Nap

Don’t Feed Them After Midnight Or Let Them Take Evening Naps

Something horrible happened yesterday. My 3-year-old refused to take his afternoon nap, and then fell asleep at 5 p.m.

I know what you’re thinking, “That doesn’t sound that horrible, lady, get a grip.” But, let me assure you, it was the seventh circle of threenage hell. If you’ve ever experienced an event of this nature and lived to tell the tale, let me know where I can purchase a survivor’s badge, because I earned that shit.

It all started when I received the devastating news at daycare pick-up, “I’m sorry, he didn’t nap today.” His teacher said with a solemn expression.

My heart began to pound, and my palms grew sweaty. Every parent knows the first ingredient in the recipe for disaster is “no nap”. We had a twenty-minute drive home ahead of us, and if he fell asleep in that car seat, there would be no stopping the belligerent beast that would grow in his slumber.

Once in the car, I scoured the floorboard for forgotten fruit snacks, stale Cheez-it’s or anything I could pass-off as a “treat”. I came up with a few petrified french fries and a sucker with a little carpet on it. I debated momentarily, before deciding against giving him either option.

Without a snack to offer, my only other option was to engage in nonsensical conversation, in desperate hope of keeping him awake. “Holy smokes, is that zebra on that porch?!” I exclaimed with grandiose excitement. “It is! It’s a zebra! What on earth is a zebra doing out of the zoo?” I went on like a complete lunatic.

“That’s a flower pot, Mom.” My oldest child was less than impressed with my overly-exuberant theatrics.

“Oh, my mistake.”

I followed-up the zebra stuff with my usual line of questions about the day’s activities, but received half-hearted, one word answers as the sandman threatened to carry my little man away.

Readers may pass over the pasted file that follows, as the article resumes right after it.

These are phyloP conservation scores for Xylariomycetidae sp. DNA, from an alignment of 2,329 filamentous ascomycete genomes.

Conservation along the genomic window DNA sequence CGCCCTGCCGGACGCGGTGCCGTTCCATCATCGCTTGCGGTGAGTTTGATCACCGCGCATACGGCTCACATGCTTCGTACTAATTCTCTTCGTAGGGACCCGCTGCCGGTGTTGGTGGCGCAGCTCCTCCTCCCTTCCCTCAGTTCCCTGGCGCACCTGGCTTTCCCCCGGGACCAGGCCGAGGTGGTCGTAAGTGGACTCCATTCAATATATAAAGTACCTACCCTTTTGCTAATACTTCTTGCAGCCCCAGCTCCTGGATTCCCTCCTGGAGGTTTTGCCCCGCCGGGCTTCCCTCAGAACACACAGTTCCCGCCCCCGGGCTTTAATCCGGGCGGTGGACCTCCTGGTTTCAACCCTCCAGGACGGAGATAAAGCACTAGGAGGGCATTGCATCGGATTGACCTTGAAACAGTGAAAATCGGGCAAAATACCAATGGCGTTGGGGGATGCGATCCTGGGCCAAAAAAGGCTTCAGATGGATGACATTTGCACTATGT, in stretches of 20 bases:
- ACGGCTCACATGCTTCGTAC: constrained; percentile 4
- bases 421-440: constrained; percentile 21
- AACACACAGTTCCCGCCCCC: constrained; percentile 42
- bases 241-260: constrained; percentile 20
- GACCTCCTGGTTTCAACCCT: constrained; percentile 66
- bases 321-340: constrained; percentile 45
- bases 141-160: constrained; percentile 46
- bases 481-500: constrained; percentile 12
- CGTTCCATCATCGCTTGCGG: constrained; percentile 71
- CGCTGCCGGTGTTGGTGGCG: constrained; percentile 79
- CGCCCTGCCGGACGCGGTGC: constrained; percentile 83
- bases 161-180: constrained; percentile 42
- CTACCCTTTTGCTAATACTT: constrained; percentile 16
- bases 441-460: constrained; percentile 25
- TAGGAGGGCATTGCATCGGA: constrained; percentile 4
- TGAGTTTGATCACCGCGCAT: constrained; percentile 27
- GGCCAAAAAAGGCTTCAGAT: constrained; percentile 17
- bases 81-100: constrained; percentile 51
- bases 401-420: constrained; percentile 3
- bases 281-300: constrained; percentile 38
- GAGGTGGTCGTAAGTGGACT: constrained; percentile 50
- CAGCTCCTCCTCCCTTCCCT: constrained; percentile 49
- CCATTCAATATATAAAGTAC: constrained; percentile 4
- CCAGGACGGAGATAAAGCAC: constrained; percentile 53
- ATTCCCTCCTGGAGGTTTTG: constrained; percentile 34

I knew I had to act quickly. Without a second thought, I turned the radio on—painfully loud—and began belting out Disney songs as though my life depended on it.

“LET IT GO! LET IT GOOOOO! CAN’T HOLD IT BACK ANYMOOOORRREEE!” It was awful; at one point I almost threw myself from the moving vehicle, but by the grace of Elsa, we made it home with everyone still awake.

Shortly after arriving home, things took an ugly turn. As I returned from the kitchen, sippy cup in-hand, I found my exhausted half-pint sound asleep on the sofa.

I’m never quite sure what to do at this point. I mean, once they’re asleep, you’re pretty much screwed. Do you wake them, and endure the category-5-asshole you know they will be? Or, do you let them sleep, and then stay up with them until 3 a.m., chatting about plot holes in the latest episode of Paw Patrol? It’s like choosing between head lice and three weeks of the stomach bug.

I opted to let him sleep for a bit, hoping this would be enough to carry him through until bedtime, but not enough to keep him up past midnight. As I suspected, this was a terrible idea. The kid woke up completely unhinged—crying and demanding fruit snacks.

I won’t lie, I spent the evening walking on eggshells so not to upset the tiny terrorist. Anyone who wants to judge or lecture me about letting my kid run the house can save their breath. I know exactly what I did, I kept the peace. Do I normally cater to the needs of an irrational psycho? No, but I’m a smart lady, and I pick my battles—I assure you, there were no winners here.

The night progressed at a snail’s pace, littered with tantrums and intermittent nakedness. Eventually, bedtime came, and I spent several hours trying to convince the honey badger to stay in bed. I’ve never been more relived to see a kid give-up and close his eyes.

I sent him back to daycare with Duct Tape and Benadryl, because I don’t want to survive that twice.

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